Avi Abraham Benlolo
The Million Dollar Question: What Will Biden do About Iran?
Avi Abraham Benlolo, National Post Publishing date: Nov 20, 2020 4 minute read
U.S. president-elect Joe Biden arrives to hold an online meeting with members of the National Israeli leaders finally had “the” call with U.S. president-elect Joe Biden. Undoubtedly, the very personal relationship between Israeli Prime Minister Benjamin Netanyahu and President Donald Trump has made digesting the new reality challenging. Not surprisingly, the Israeli electorate has been overwhelmingly supportive of Trump and his administration, and its loyalty is understandable.
After all, Donald Trump is the most pro-Israel defender who has ever ruled from the Oval. No previous American administration could possibly rival the Trump administration’s support for the Jewish state and the advancement of peace in the Middle East. The icing on the cake may yet materialize before Trump’s departure with Saudi Arabia joining the Abraham Peace Accords alongside Israel, the U.A.E., Bahrain and Sudan. Initial diplomatic reports indicate that both Netanyahu and Israeli President Reuven Rivlin had separate and warm calls with Biden. According to a statement put out by the Biden transition team, “the president-elect expressed his determination to ensure that the U.S.-Israel relationship is strengthened and enjoys bipartisan support” adding that “the president-elect noted he expects to work closely with the prime minister to address the many challenges confronting our countries.”
Even while Israeli leaders had previously congratulated Biden on his election results, they attempted to walk a fine line to not upset the Trump administration, given the election is being contested and the president has still not conceded. Biden’s conversation this week with Netanyahu is significant in that the prime minister has referred to him for the first time as “president-elect” — thus now officially recognizing him as America’s next president.
At a press conference this week in Jerusalem with Secretary of State Mike Pompeo and Bahrain’s foreign minister, Netanyahu took a moment to thank the U.S. president for his devotion and dedication to the state of Israel, thus subtly and diplomatically acknowledging the anticipated transition to a new administration.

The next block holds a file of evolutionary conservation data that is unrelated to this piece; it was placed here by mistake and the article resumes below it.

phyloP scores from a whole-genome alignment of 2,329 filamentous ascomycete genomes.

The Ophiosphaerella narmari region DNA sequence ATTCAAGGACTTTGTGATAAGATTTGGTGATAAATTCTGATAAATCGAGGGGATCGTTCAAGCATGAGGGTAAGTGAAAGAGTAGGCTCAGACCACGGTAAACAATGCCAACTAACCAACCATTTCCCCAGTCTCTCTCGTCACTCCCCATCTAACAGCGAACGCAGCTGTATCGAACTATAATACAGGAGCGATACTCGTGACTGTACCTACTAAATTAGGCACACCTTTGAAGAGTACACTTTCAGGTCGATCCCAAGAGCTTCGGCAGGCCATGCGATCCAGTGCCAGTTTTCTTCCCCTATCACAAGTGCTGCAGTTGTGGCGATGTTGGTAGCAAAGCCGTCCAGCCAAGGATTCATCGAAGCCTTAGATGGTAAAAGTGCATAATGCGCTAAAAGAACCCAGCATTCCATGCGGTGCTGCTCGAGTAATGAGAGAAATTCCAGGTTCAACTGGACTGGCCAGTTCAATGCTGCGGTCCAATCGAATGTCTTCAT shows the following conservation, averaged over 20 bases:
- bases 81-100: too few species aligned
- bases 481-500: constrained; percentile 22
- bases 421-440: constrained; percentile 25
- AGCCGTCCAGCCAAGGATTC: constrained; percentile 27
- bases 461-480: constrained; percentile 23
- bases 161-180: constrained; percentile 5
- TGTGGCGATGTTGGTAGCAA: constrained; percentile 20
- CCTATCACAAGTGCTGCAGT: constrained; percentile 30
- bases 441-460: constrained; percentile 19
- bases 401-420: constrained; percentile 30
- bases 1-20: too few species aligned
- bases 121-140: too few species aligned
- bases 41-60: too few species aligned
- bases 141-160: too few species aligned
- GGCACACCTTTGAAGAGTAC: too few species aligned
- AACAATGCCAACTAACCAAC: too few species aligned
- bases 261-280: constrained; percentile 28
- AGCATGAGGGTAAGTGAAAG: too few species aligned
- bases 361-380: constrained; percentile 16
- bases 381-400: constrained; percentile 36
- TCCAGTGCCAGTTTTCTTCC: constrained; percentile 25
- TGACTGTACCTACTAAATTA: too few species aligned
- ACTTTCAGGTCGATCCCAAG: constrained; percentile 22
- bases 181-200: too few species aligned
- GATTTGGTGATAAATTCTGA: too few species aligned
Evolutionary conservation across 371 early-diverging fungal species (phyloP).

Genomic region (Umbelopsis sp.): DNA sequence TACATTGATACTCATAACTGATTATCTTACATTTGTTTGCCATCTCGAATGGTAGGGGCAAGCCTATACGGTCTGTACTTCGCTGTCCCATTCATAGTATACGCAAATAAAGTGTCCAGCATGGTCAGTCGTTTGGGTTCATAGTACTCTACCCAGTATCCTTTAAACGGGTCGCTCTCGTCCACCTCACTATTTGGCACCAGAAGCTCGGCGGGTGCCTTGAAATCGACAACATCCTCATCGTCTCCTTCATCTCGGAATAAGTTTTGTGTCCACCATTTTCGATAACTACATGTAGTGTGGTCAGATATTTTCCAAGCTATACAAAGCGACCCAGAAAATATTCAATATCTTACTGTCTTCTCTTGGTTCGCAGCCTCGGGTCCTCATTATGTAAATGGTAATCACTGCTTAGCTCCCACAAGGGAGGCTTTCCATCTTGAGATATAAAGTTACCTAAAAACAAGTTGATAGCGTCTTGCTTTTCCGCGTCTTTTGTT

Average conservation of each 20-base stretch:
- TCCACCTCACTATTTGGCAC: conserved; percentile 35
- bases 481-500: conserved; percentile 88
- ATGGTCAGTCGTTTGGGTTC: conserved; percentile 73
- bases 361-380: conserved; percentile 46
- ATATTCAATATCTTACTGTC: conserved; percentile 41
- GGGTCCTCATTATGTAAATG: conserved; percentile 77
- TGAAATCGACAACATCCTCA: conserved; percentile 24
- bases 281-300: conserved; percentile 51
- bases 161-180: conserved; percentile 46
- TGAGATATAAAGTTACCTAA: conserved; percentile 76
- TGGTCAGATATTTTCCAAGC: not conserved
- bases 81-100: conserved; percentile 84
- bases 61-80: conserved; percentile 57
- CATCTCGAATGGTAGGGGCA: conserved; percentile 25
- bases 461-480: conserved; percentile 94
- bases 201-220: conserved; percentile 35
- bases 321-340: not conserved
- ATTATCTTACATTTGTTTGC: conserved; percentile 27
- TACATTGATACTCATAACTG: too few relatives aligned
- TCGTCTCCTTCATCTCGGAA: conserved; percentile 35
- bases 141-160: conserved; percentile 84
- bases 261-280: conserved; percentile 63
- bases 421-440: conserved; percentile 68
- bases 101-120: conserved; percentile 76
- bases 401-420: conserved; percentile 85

Even while president-elect Biden has had a long and fairly positive relationship with the State of Israel, the Democratic party has shifted further left and therefore, everyone is wondering what this will all mean for the peace process and Israel’s security. Jerusalem’s Deputy Mayor, Fleur Hassan-Nahoum, told me that she believes Biden is supportive of the Abraham Accords and normalization in the Middle East with ties between Israel and its neighbours.
Conversely, Hassan-Nahoum brought up the million-dollar question that everyone is wondering about: what will a Biden administration do with Iran and its nuclear program: “Is he going to try and cut a new deal with them? Is he going to try and give them some oxygen? I hope he just looks around the gulf and has the clarity to know who the good guys and bad guys are. If he does that, then we will be OK. If he does cut a deal with Iran, I think it’s just going to strengthen the non-Muslim Brotherhood non-Iran countries to join forces together.”
The same sentiment is being shared across the region. Saudi Arabia’s Prince Turki al-Faisal has warned Biden against pursuing a deal with Iran and especially re-entering the Joint Comprehensive Plan of Action (JCPOA), also known as the Iranian nuclear deal. Turki, who is a former Saudi intelligence chief and Ambassador to the U.S. believes that it would give Iran time to develop its nuclear weapons program and spread its influence across the Middle East. “Mr. president-elect, do not repeat the mistakes and shortcomings of the first deal” he said. I for one believe the Biden administration’s best approach is to keep the pressure on Iran, while reaching out and trying to bring it into the world community of peaceful nations. Given the regime’s hostile and anti-Semitic nature and continued partnership with such oppressive nations as Cuba and Venezuela, it’s highly doubtful the Ayatollah will mellow his ignoramus viewpoint about the world. This is a regime that is religiously and ideologically driven, even if self-harm is at stake. Still, political theorists like Aaron David Miller believe in a renewed Biden approach to Middle East diplomacy that advocates a return to multilateralism and collaboration. He believes that Trump was great for Netanyahu, while Biden will be great for Israel. He says, “the administration’s Iran policy of maximum pressure has hurt Iran’s economy with economic sanctions. But it has done little to stop its nuclear program.”
In fact, America’s maximum pressure on Iran has served as an example to its neighbours that peace is better than sanctions and definitely better than war. The Iranians have been running scared since Trump came to power. Before departing office, Barack Obama left them a $1.5-billion cash gift as part of the JCPOA agreement. It only served to sustain and fund their expansion into Syria and Lebanon and their resulting encroachment on Israel’s borders. If we are going to take an evidence-based approach to Iran, we need to be realistic about this horrible regime.
Some have speculated that like Obama, Trump is planning his own “gift” to Iran. But it seems more likely that Trump’s final gift to Israel will be Jonathan Pollard. Pollard’s five-year parole — after 28 years in prison — ends this week and the Jewish-American alleged spy will be free if restrictions are not renewed. Trump should look American spite in the face and pardon Pollard in his last weeks in office.
Time will tell what approach a new Biden administration will undertake. Perhaps he will surprise us all and become Israel’s new best U.S. president. Let’s wait and see.